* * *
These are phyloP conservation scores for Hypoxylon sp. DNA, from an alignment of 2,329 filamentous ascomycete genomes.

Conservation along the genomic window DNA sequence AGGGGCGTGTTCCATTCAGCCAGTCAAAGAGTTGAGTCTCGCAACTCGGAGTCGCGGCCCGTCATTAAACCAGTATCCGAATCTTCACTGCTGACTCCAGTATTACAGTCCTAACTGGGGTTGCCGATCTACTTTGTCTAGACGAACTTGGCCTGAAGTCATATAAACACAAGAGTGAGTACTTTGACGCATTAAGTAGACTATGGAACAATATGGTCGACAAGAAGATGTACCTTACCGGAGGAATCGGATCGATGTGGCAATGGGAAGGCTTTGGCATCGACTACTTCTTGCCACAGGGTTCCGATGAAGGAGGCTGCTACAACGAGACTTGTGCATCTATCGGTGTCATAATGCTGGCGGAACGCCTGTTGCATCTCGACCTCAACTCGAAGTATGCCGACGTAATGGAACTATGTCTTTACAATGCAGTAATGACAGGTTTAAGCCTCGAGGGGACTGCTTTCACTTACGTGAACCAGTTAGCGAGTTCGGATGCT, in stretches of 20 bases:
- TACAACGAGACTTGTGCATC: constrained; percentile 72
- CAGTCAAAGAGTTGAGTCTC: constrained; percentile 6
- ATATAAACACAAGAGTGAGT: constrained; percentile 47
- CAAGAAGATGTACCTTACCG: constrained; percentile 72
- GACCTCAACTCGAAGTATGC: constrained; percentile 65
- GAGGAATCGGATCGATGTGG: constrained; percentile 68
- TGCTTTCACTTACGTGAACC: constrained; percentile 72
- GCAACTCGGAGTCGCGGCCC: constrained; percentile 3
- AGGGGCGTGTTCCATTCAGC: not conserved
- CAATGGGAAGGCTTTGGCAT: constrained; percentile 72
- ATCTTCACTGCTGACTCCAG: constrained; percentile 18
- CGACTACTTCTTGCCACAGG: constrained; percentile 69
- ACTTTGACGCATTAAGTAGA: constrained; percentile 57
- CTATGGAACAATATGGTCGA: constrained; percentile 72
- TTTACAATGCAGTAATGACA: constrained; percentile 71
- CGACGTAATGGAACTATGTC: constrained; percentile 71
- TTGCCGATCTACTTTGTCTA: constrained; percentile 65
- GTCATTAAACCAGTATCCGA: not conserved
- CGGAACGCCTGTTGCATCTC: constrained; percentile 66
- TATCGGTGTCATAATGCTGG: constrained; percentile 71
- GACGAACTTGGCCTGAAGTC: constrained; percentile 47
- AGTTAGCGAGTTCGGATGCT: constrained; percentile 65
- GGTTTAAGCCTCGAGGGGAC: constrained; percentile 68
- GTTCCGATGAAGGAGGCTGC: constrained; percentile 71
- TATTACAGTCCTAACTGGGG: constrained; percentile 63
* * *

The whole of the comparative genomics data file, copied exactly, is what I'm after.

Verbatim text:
These are phyloP conservation scores for Hypoxylon sp. DNA, from an alignment of 2,329 filamentous ascomycete genomes.

Conservation along the genomic window DNA sequence AGGGGCGTGTTCCATTCAGCCAGTCAAAGAGTTGAGTCTCGCAACTCGGAGTCGCGGCCCGTCATTAAACCAGTATCCGAATCTTCACTGCTGACTCCAGTATTACAGTCCTAACTGGGGTTGCCGATCTACTTTGTCTAGACGAACTTGGCCTGAAGTCATATAAACACAAGAGTGAGTACTTTGACGCATTAAGTAGACTATGGAACAATATGGTCGACAAGAAGATGTACCTTACCGGAGGAATCGGATCGATGTGGCAATGGGAAGGCTTTGGCATCGACTACTTCTTGCCACAGGGTTCCGATGAAGGAGGCTGCTACAACGAGACTTGTGCATCTATCGGTGTCATAATGCTGGCGGAACGCCTGTTGCATCTCGACCTCAACTCGAAGTATGCCGACGTAATGGAACTATGTCTTTACAATGCAGTAATGACAGGTTTAAGCCTCGAGGGGACTGCTTTCACTTACGTGAACCAGTTAGCGAGTTCGGATGCT, in stretches of 20 bases:
- TACAACGAGACTTGTGCATC: constrained; percentile 72
- CAGTCAAAGAGTTGAGTCTC: constrained; percentile 6
- ATATAAACACAAGAGTGAGT: constrained; percentile 47
- CAAGAAGATGTACCTTACCG: constrained; percentile 72
- GACCTCAACTCGAAGTATGC: constrained; percentile 65
- GAGGAATCGGATCGATGTGG: constrained; percentile 68
- TGCTTTCACTTACGTGAACC: constrained; percentile 72
- GCAACTCGGAGTCGCGGCCC: constrained; percentile 3
- AGGGGCGTGTTCCATTCAGC: not conserved
- CAATGGGAAGGCTTTGGCAT: constrained; percentile 72
- ATCTTCACTGCTGACTCCAG: constrained; percentile 18
- CGACTACTTCTTGCCACAGG: constrained; percentile 69
- ACTTTGACGCATTAAGTAGA: constrained; percentile 57
- CTATGGAACAATATGGTCGA: constrained; percentile 72
- TTTACAATGCAGTAATGACA: constrained; percentile 71
- CGACGTAATGGAACTATGTC: constrained; percentile 71
- TTGCCGATCTACTTTGTCTA: constrained; percentile 65
- GTCATTAAACCAGTATCCGA: not conserved
- CGGAACGCCTGTTGCATCTC: constrained; percentile 66
- TATCGGTGTCATAATGCTGG: constrained; percentile 71
- GACGAACTTGGCCTGAAGTC: constrained; percentile 47
- AGTTAGCGAGTTCGGATGCT: constrained; percentile 65
- GGTTTAAGCCTCGAGGGGAC: constrained; percentile 68
- GTTCCGATGAAGGAGGCTGC: constrained; percentile 71
- TATTACAGTCCTAACTGGGG: constrained; percentile 63